The New York Times
Steven Lee Myer
September 7, 2008
CERNOBBIO, Italy — Vice President Dick Cheney on Saturday denounced Russia’s war against Georgia as evidence of a pattern of “troublesome and unhelpful actions” that threatened peace from Central Asia to the Middle East to Europe.
Mr. Cheney, speaking at an international conference here beside Lake Como, said that Russia now faced a choice between cooperation and isolation, and he urged European nations to join the United States in unambiguously supporting Georgia, Ukraine and other new democracies in Russia’s shadow.
“Does Russia really want to separate itself from the community of values that has fueled so much of its own economic progress?” Mr. Cheney asked an annual gathering of political leaders and business executives organized by the European House-Ambrosetti, a private consultancy. “Does the Russian government really wish to operate in the modern world as an outsider, alienating free countries and trying to rally the world’s dictatorships?”
European leaders have uniformly criticized Russia’s attack in Georgia and its recognition of two separatist regions, South Ossetia and Abkhazia, but no clear agreement over how to respond has emerged.
Mr. Cheney, who visited Azerbaijan, Georgia and Ukraine this week to express American support, offered no new proposals either, but he described the conflict as a new test for NATO that required a unified response.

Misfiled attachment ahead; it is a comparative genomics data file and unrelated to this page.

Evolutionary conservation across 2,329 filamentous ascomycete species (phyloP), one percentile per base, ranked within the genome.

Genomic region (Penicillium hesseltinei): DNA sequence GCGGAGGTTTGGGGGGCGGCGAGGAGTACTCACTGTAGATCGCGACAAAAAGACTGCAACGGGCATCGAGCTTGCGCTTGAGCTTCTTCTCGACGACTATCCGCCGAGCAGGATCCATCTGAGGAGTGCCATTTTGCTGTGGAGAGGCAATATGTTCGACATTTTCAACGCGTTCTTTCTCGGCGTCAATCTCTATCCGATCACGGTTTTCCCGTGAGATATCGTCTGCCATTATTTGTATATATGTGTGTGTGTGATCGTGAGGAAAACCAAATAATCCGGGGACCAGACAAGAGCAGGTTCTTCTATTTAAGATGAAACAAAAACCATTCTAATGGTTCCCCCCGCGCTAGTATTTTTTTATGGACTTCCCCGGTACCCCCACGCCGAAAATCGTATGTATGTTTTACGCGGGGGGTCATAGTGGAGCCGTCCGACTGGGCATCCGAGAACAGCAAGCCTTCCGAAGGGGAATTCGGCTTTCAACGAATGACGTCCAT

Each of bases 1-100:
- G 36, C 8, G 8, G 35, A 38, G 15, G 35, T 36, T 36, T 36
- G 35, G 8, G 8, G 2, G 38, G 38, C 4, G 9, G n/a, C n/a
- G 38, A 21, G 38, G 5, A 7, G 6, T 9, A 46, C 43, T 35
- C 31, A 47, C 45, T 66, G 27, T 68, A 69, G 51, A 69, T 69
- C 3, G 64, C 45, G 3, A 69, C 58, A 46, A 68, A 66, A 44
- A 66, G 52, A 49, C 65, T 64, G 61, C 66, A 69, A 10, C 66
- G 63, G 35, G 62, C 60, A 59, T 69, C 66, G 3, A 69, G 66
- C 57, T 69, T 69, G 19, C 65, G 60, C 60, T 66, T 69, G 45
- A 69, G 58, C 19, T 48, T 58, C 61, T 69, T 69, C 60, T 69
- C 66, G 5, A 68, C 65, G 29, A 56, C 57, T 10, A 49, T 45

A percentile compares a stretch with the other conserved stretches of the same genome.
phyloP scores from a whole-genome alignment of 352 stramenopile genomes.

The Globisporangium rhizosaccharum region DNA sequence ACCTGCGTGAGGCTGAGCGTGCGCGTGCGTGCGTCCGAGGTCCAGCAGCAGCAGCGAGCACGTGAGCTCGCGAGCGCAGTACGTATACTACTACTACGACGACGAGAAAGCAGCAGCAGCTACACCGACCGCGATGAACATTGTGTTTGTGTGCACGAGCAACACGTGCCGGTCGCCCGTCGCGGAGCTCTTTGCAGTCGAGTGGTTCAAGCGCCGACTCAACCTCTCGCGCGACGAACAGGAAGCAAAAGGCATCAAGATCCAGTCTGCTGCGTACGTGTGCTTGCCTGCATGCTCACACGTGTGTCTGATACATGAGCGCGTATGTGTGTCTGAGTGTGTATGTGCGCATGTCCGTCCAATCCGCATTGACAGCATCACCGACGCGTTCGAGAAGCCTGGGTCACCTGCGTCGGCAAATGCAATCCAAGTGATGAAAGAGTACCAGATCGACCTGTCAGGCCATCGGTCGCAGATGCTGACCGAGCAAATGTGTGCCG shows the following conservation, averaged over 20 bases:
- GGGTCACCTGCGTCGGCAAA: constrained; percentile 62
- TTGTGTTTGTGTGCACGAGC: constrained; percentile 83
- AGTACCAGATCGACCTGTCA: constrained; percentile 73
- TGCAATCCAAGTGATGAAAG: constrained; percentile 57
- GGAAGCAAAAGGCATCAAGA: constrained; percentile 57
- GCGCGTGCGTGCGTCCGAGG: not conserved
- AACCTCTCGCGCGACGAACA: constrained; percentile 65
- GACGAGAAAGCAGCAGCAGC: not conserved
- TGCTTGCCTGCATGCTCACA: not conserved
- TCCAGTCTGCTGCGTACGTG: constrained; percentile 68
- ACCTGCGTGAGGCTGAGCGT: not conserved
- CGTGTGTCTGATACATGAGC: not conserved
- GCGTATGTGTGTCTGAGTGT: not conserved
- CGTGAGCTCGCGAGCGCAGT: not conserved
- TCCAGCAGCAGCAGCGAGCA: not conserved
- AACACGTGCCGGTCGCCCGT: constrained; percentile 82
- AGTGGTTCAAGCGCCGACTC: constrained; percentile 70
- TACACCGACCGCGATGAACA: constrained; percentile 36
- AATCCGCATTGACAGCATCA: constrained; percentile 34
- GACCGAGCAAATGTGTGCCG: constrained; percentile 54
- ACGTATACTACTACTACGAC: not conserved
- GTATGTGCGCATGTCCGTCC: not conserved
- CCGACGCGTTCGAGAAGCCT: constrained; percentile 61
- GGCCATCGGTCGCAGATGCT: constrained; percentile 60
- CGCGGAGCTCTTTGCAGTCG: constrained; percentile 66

In Moscow, Russia’s president, Dmitri A. Medvedev, defiantly dismissed criticism like Mr. Cheney’s during remarks to security aides, mocking the inability of the international community to press Russia.
“Russia is a state that from now on must be reckoned with,” Mr. Medvedev said. Then he added a message clearly directed toward critics in the United States and Europe:
“They are trying to put political pressure on us. We, of course, will not simply accept this situation. But they will not be able to do anything. And I would like to state as clearly as possible that this confrontation was not our choice.”
Mr. Cheney has long been the Bush administration’s most vocal hawk, but his remarks on Saturday, originally intended to reflect broadly on Euro-Atlantic security, amounted to a sweeping indictment of Russia’s actions in recent years and a challenge to its leaders to reverse course. The speech, his aides said, was carefully vetted in Washington and reflected the administration’s deep anger over Russia’s incursion into Georgia a month ago.
He called for a continued expansion of the alliance to include Georgia and Ukraine, despite Russian threats, and a diversification of energy supplies, which, he said, Russia has wielded like a weapon to intimidate European nations.
Mr. Cheney noted Russia’s reduction of oil to the Czech Republic after it agreed to build a missile defense radar station and also a Russian suggestion that Poland would be making itself a target if it agreed to deploy missile interceptors. He also cited threats and economic pressure directed against Ukraine and the Baltic states. “That is no way for a responsible power to conduct itself,” he said.
He warned that Russia’s recognition of Abkhazia and South Ossetia, if not reversed, could lead to new divisions and conflicts on Europe’s eastern borders.
“We know that if one country is allowed to unilaterally redraw the borders of another, it will happen and it will happen again,” he said.
Clifford J. Levy contributed reporting from Moscow.